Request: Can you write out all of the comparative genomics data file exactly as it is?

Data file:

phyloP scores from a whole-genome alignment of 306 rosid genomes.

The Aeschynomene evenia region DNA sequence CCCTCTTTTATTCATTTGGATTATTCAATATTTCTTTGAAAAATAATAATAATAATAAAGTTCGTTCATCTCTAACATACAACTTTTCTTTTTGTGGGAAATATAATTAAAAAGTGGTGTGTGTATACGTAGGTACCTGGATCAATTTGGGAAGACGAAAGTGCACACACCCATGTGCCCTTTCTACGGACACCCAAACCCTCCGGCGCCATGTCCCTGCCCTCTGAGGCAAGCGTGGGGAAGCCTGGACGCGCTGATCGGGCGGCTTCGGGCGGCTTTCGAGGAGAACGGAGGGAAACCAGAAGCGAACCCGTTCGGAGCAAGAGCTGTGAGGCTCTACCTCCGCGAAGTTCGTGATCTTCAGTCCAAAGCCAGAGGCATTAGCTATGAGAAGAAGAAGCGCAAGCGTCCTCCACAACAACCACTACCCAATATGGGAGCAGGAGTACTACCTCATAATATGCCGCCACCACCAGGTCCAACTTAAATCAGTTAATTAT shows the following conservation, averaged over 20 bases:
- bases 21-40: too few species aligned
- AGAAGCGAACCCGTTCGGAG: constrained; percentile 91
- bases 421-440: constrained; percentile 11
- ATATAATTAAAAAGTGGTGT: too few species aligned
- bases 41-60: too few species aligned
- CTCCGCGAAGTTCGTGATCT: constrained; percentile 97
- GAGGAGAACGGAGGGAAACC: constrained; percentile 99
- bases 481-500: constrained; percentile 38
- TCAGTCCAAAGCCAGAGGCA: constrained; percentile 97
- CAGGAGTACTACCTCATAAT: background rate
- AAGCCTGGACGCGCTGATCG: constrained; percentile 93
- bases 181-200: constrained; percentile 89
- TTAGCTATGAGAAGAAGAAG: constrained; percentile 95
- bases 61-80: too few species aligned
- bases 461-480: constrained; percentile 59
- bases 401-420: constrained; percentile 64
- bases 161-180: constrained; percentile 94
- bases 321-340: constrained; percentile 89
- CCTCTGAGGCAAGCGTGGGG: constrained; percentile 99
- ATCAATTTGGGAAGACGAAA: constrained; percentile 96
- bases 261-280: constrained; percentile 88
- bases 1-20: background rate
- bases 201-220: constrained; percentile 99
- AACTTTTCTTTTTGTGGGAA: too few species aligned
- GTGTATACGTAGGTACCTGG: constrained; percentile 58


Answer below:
phyloP scores from a whole-genome alignment of 306 rosid genomes.

The Aeschynomene evenia region DNA sequence CCCTCTTTTATTCATTTGGATTATTCAATATTTCTTTGAAAAATAATAATAATAATAAAGTTCGTTCATCTCTAACATACAACTTTTCTTTTTGTGGGAAATATAATTAAAAAGTGGTGTGTGTATACGTAGGTACCTGGATCAATTTGGGAAGACGAAAGTGCACACACCCATGTGCCCTTTCTACGGACACCCAAACCCTCCGGCGCCATGTCCCTGCCCTCTGAGGCAAGCGTGGGGAAGCCTGGACGCGCTGATCGGGCGGCTTCGGGCGGCTTTCGAGGAGAACGGAGGGAAACCAGAAGCGAACCCGTTCGGAGCAAGAGCTGTGAGGCTCTACCTCCGCGAAGTTCGTGATCTTCAGTCCAAAGCCAGAGGCATTAGCTATGAGAAGAAGAAGCGCAAGCGTCCTCCACAACAACCACTACCCAATATGGGAGCAGGAGTACTACCTCATAATATGCCGCCACCACCAGGTCCAACTTAAATCAGTTAATTAT shows the following conservation, averaged over 20 bases:
- bases 21-40: too few species aligned
- AGAAGCGAACCCGTTCGGAG: constrained; percentile 91
- bases 421-440: constrained; percentile 11
- ATATAATTAAAAAGTGGTGT: too few species aligned
- bases 41-60: too few species aligned
- CTCCGCGAAGTTCGTGATCT: constrained; percentile 97
- GAGGAGAACGGAGGGAAACC: constrained; percentile 99
- bases 481-500: constrained; percentile 38
- TCAGTCCAAAGCCAGAGGCA: constrained; percentile 97
- CAGGAGTACTACCTCATAAT: background rate
- AAGCCTGGACGCGCTGATCG: constrained; percentile 93
- bases 181-200: constrained; percentile 89
- TTAGCTATGAGAAGAAGAAG: constrained; percentile 95
- bases 61-80: too few species aligned
- bases 461-480: constrained; percentile 59
- bases 401-420: constrained; percentile 64
- bases 161-180: constrained; percentile 94
- bases 321-340: constrained; percentile 89
- CCTCTGAGGCAAGCGTGGGG: constrained; percentile 99
- ATCAATTTGGGAAGACGAAA: constrained; percentile 96
- bases 261-280: constrained; percentile 88
- bases 1-20: background rate
- bases 201-220: constrained; percentile 99
- AACTTTTCTTTTTGTGGGAA: too few species aligned
- GTGTATACGTAGGTACCTGG: constrained; percentile 58